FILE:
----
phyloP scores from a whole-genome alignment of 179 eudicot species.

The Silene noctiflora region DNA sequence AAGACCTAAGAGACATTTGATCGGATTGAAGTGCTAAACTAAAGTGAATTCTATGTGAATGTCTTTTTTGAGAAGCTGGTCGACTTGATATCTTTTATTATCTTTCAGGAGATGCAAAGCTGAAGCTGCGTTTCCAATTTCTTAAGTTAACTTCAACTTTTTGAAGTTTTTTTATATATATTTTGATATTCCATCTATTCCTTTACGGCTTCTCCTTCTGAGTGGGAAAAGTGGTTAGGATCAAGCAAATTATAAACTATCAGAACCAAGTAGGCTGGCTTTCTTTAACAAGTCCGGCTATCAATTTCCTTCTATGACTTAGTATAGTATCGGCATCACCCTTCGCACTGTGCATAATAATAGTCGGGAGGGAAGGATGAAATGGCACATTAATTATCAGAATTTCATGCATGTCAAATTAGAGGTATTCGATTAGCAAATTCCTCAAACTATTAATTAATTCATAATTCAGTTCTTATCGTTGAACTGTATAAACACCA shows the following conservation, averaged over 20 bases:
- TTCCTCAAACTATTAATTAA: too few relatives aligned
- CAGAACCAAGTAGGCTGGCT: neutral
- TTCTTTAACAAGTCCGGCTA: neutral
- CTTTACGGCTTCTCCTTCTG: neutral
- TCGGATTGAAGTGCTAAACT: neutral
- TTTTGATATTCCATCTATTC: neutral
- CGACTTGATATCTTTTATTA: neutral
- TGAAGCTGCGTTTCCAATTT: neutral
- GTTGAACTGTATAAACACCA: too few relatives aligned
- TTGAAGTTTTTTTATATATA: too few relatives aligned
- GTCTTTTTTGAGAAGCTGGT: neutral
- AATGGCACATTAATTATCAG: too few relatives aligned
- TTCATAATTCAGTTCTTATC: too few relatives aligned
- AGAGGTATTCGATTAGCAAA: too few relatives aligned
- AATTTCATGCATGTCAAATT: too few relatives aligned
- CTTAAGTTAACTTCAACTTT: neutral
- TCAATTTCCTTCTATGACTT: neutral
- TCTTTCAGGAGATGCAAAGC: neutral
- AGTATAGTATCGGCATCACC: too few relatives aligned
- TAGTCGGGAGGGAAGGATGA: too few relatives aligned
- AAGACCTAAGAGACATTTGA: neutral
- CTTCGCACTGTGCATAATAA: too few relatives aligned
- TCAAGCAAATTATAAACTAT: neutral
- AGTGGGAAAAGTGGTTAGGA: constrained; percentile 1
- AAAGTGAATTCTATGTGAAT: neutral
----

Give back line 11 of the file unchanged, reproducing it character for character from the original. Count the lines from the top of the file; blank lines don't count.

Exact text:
- GTTGAACTGTATAAACACCA: too few relatives aligned